Galit Criden and the Modern Matriarchal Studies Choreographic Attempt

Words by Maria Elena Ricci.

Galit Criden talks about modern matriarchal studies, choreography, and her artistic practice as an attempt to move towards more caring, harmonic and balanced dance-making practices. Through her artistic work, Galit invites us to radically slowing down.

Galit, can you tell us about yourself?

I am a choreographer. Only recently I have realised my work is about putting things in relationship. When thinking about dance and movement, you might practice a lot of different things which pour into choreography but you would never say “this is dance”, but to me it makes perfect sense. In fact, I work a lot with objects and there is no hierarchy between an object and a body, between an empty wall and an audience member. Putting everything in relationship is what guides me through my practice.

Right now I am focusing on matriarchal practices in the search of matriarchal spaces, specifically the embodied ones which invite gatherings of all sorts in order to explore, through performative means, what it means to be together and explore a modern understanding of the matriarchal. My focus is speaking to practitioners about how they communicate with their dancers, how they conduct a creative process and how they think about audience engagement, all from a matriarchal perspective, therefore letting this concept guide a choreographic practice. It’s inspiring and rich, also currently not used. It helped me create and collaborate with people, it’s giving me the freedom to expand what dance can be.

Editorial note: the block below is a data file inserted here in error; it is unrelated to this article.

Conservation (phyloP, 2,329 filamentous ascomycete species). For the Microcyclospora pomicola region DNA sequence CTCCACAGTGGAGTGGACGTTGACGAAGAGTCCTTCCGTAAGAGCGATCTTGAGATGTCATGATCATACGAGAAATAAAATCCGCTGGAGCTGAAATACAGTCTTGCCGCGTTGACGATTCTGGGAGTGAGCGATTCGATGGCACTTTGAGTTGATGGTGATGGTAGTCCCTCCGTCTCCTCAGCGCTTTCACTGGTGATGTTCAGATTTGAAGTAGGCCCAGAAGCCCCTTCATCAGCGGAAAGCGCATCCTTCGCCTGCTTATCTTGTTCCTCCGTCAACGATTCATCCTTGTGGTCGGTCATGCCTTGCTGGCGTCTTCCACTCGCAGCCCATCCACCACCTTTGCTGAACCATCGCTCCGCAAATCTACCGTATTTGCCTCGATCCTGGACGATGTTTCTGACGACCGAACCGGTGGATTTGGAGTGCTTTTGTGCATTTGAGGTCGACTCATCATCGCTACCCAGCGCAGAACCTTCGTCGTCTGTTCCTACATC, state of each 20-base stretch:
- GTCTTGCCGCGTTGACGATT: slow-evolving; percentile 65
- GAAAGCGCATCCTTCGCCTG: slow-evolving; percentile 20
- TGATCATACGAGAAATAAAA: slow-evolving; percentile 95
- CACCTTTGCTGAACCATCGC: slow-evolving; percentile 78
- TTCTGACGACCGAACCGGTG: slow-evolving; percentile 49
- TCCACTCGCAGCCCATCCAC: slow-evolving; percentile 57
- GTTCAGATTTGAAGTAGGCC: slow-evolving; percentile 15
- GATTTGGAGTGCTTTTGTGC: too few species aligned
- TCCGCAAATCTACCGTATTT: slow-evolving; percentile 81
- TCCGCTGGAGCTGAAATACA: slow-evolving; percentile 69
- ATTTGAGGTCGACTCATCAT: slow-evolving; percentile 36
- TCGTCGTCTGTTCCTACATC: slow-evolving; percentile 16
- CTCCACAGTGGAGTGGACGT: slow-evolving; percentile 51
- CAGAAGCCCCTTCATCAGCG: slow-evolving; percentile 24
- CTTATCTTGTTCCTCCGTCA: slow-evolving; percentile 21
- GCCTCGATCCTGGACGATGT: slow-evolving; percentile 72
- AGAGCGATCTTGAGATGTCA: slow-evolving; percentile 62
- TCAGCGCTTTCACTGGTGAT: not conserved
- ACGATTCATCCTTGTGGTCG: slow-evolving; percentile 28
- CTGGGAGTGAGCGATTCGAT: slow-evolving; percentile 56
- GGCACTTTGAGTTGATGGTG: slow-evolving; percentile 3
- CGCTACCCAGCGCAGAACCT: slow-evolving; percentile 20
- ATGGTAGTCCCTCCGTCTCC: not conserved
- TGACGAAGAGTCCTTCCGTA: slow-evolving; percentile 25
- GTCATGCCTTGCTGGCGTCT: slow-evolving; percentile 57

I didn’t come up with this. Modern matriarchal studies started in the ‘70s, and it was based on the work of leading women scholars from black feminist to indigenous, queer and second wave feminist research. It speaks directly to all levels of politics, organisation, social and spiritual, yet it does not speak about the body: that’s my way in. As a dance practitioner, I notice a gap in the research and have a way in to contribute to a field that is extremely relevant.

What is matriarchy today and how does it look like? Do we have any practical examples of systems in which matriarchy actually exist?

You need to go to women-led tribes and indigenous societies all over the world to understand how their way of life is based on a set of values which are not opposite to patriarchy, but different, and investigate the way they run their lives on various different levels.

When it comes to my research, it’s completely linked to the modern matriarchal studies scholarship, which is offering a way of engaging in the world, as well as interesting solutions such as peace conflicts from a matriarchal perspective. You can say that many collectives are trying to practice different elements of matriarchal studies.